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The Defense Rests -- Permanently


In fact, O.J. was an anomaly. The big trials that have captured the public imagination in the past decade, and vastly enriched their legal stars -- think David Boies -- have mostly involved corporate litigation and class-action lawsuits. Meanwhile, the cachet of criminal lawyers, once admired as the swaggering, cocky, self-absorbed risk takers of the legal profession, has plummeted.

"Between the abuse you take from your clients and the way you're treated in the courts," says defense attorney Richard Rosenberg, "a lot of us feel this business is dead now, that it's over."

"Because of what's happened to our role in the system, nobody takes defense lawyers seriously," says Richman. "We're looked at as money-grubbing, mean-spirited people who are trying to screw the government and get guilty people off."

Except, of course, by those people whose freedom is at stake. "No one speaks well of a criminal-defense attorney," says Brafman, "until it's their ass that's in the hot seat. Then suddenly you're the most important person in America."

Before the mandatory guidelines went into effect, when someone was convicted at trial, there was still plenty of wiggle room when it came to sentencing because the judge would ultimately make the decision.

He could and usually did take all kinds of factors into account when sending someone to prison, from what kind of person they were to how much remorse they displayed to what, if any, unusual circumstances might have motivated them to commit the crime. Now the judge has virtually no discretionary power unless the prosecutor agrees to offer a letter of downward departure that frees him from the guidelines and says the defendant should get a reduced sentence.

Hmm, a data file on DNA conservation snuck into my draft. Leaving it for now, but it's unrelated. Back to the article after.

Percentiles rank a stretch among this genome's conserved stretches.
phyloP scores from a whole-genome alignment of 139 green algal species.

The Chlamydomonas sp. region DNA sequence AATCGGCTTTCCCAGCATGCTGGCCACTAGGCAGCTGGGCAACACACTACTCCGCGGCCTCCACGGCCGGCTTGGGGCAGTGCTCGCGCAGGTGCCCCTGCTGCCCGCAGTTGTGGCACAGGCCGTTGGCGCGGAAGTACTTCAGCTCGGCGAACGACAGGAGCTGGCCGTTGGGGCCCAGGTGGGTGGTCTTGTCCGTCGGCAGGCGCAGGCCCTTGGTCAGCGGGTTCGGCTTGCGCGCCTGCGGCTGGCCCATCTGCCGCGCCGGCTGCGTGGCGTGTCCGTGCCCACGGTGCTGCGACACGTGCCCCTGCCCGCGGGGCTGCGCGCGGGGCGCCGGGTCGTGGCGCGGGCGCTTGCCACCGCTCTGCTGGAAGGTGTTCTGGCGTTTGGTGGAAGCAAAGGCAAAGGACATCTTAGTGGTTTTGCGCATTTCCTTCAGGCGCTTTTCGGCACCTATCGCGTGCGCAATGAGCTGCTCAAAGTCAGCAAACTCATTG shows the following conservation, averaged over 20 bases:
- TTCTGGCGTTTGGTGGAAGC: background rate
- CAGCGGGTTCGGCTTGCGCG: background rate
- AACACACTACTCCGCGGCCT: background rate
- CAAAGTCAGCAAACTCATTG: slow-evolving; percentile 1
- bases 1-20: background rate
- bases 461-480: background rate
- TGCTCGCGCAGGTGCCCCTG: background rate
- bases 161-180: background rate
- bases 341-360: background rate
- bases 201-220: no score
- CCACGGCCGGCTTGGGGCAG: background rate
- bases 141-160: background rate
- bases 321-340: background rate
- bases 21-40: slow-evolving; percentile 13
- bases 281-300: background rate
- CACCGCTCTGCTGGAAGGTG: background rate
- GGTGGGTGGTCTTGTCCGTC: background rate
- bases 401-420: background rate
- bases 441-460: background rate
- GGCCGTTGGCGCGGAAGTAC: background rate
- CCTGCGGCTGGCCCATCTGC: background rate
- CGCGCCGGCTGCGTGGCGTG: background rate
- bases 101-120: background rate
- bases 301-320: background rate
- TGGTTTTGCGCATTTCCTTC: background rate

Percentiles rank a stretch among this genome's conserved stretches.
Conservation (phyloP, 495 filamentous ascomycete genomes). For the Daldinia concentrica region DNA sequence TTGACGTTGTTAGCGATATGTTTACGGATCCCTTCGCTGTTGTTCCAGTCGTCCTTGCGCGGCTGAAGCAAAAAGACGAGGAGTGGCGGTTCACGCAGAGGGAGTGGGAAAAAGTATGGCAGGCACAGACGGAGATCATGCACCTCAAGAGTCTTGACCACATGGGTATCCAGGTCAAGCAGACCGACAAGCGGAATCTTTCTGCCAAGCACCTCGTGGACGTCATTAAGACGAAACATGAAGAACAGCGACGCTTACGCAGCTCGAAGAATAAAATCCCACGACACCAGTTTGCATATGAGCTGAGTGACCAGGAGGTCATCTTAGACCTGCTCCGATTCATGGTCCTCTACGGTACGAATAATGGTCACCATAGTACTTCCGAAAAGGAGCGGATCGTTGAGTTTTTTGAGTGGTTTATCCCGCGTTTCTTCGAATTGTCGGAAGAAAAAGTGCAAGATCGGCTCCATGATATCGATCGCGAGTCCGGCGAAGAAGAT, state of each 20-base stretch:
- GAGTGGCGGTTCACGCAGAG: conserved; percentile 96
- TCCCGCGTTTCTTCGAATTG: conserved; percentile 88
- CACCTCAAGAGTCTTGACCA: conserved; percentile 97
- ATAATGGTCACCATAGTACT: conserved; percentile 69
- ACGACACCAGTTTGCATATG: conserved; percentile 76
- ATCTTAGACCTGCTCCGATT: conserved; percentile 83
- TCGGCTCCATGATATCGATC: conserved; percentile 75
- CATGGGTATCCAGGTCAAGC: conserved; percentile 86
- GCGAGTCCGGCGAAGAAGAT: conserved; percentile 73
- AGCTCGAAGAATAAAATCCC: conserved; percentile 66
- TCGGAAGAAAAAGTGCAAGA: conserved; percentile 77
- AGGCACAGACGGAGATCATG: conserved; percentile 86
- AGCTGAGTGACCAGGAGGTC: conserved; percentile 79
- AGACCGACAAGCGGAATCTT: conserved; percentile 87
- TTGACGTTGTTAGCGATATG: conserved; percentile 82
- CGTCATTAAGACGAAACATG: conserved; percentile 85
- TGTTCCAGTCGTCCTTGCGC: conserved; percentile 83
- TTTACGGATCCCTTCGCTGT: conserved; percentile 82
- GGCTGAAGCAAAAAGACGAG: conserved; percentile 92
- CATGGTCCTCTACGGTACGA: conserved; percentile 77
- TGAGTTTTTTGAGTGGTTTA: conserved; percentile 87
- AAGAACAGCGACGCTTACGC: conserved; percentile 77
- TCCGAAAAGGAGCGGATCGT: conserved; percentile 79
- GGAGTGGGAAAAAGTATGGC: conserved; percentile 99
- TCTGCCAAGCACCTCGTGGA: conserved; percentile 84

"It's a very unfortunate development that young prosecutors with little if any life experience are given enormous power to exercise," says Brafman. "Part of my frustration is that not every criminal case involves a bad person doing something bad. Many times it involves a good person who's done something bad, and those distinctions now get blurred in the system. I spend a substantial amount of my time and effort lobbying the prosecution on charging decisions because this is one of the most important moments in a case."

The great irony here is that while the guidelines were adopted to eliminate disparity in punishment, they often produce exactly the opposite result, because dealmaking puts all the inequity back. If a defendant is willing to skip trial and plead guilty, the likelihood is the prosecution will offer him a reduced sentence. However, since these deals are usually proffered up front, right after arrest and indictment, taking an offer means the defendant sacrifices his right to file motions and even to learn what kind of evidence the prosecution has.

The defense lawyer is operating in the dark and essentially has to take the word of the prosecutor when he says he has the goods on a defendant.